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Jan 02

Swirly curls in Adobe Illustrator

2007 at 07.55 pm posted by Veerle Pieters

Let me start by wishing you all a very happy new year! May 2007 be a year full of inspiration and creativity! Today I’ve picked another topic from my list of requests that readers of my blog send in: swirly curls. Lets add some trendy elegance to your illustrations! Here we go…

Step 1 - Draw a spiral

Swirly curls in Adobe Illustrator - step 1

Go to the Toolbox and hold down the mouse on the Line Tool so the other tools are revealed. Select the Spiral Tool. Now click and drag a line from the center point outwards. Instead of click dragging you can just click to get the Spiral Options box and enter the spiral radius, decay and spiral segments and click OK. I've used 80% of decay and 10 segments. If you click drag the spiral, remember that you can move the spiral while dragging if you hold down the spacebar. Give the spiral a stroke and no filling. Copy the spiral and paste it in front: go to the Edit menu and choose Paste in Front or hit command/control + f. Now select the Rotate Tool and click the center point of the spiral and drag the spiral to the right to rotate it a bit.

Step 2 - Transform the spiral into a nice curl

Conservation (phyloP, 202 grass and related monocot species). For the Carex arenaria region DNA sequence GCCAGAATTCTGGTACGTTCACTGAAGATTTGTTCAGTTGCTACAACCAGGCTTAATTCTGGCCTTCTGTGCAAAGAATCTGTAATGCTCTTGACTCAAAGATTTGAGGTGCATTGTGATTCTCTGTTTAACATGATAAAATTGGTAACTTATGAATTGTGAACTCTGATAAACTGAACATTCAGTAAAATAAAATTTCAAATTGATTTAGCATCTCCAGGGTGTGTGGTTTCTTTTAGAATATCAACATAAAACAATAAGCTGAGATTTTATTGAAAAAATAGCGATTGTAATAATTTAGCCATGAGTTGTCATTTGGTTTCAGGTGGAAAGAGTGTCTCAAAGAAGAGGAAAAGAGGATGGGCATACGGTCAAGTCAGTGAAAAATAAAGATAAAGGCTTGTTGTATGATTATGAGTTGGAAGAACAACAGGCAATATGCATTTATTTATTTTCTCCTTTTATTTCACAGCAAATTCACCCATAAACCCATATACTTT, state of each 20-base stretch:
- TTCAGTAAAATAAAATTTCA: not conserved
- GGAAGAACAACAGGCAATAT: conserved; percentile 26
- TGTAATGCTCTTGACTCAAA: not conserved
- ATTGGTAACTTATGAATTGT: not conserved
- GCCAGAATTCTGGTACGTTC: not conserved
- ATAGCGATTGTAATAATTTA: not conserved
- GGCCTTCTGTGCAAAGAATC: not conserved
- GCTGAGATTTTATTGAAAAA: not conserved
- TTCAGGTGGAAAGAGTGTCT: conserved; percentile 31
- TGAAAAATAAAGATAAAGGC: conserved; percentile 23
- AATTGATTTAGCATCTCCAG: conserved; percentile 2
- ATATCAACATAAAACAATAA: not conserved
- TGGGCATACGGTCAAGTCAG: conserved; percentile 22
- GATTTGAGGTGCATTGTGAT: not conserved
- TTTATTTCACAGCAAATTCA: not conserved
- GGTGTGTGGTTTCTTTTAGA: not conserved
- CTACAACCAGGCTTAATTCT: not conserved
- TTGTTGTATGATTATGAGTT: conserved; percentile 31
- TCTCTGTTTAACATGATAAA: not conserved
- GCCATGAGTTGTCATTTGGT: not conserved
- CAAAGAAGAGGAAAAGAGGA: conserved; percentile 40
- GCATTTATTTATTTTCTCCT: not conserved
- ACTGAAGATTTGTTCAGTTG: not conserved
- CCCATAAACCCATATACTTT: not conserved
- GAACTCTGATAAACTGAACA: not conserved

Swirly curls in Adobe Illustrator - step 2

Select the Selection Tool (black arrow) or hold down the command/control key so you get the transform handles. Scale the spiral as shown in the image so you add thickness to the spiral from the center point out and you'll get a nice curl in the end. Select the center points of the 2 spirals. Use the Direct Selection Tool and drag a rectangle over the anchor points, make sure no other points of the spirals are selected. Go to Object > Path > Join (or hit command/control + j) to join both paths. Now do the same for the 2 ending points of the spirals.

Step 3 - Add a fill and put the curl in place

Swirly curls in Adobe Illustrator - step 3

Click the double arrows right above the colors in the Toolbox to swap the stroke to a fill. Change the fill to your preferred color. Now drag the curl in place. Rotate the curl if needed so it forms a fluent line with the object you attach it too. You can select both and choose the Add to shape option in the Pathfinder palette if needed so they become 1 object.

I hope you enjoyed this tutorial. Maybe this can be done in another way by using a special brush instead of copying the path, transform it and join the points, not sure. I haven't experimented with that. I just get perfect curls when I use this technique.

Swirly curls in Adobe Illustrator

For those who missed the final result of this illustration, check it out & download a desktop ;)

Want to learn more?

VECTORTUTS+ Vector Tutorials and More A good and not expensive source to learn more about Illustrator, Photoshop, or web design is by joining the Tuts+ sites. You get access to the source files for just $9 a month. So your ONE membership gives you access to members-only content for ALL the Plus sites. I've written a tutorial for the Vector Tuts section.